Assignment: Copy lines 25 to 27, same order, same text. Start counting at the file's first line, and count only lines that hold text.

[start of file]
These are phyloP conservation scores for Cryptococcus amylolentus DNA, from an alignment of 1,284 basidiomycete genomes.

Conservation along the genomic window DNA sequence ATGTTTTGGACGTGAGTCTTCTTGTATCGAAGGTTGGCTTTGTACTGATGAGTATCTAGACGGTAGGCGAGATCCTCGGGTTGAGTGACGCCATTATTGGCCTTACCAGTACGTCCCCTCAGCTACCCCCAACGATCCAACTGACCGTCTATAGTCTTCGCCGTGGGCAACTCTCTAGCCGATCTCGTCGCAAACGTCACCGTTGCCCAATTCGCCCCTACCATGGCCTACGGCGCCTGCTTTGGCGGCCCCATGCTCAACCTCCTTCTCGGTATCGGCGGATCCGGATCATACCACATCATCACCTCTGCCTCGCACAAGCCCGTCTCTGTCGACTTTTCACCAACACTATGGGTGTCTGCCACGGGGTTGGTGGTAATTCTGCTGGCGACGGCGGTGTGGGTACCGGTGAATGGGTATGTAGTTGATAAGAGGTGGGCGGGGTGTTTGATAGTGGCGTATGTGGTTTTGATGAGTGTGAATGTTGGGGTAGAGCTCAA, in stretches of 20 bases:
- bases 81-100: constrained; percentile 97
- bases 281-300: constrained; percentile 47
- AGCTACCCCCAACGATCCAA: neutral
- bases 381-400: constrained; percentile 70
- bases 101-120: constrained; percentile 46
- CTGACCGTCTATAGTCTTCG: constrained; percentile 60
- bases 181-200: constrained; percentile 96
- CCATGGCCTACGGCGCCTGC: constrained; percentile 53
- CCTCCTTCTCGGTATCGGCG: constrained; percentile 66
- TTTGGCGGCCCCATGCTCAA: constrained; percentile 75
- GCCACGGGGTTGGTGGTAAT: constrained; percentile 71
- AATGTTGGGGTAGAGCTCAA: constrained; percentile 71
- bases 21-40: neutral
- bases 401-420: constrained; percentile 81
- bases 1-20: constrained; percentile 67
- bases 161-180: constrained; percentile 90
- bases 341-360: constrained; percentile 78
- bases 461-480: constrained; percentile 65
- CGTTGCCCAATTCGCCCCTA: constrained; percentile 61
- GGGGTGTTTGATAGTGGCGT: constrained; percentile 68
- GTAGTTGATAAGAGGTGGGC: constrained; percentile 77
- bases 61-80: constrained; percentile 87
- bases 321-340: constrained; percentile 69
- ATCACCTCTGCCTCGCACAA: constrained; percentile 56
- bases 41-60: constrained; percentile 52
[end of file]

- bases 321-340: constrained; percentile 69
- ATCACCTCTGCCTCGCACAA: constrained; percentile 56
- bases 41-60: constrained; percentile 52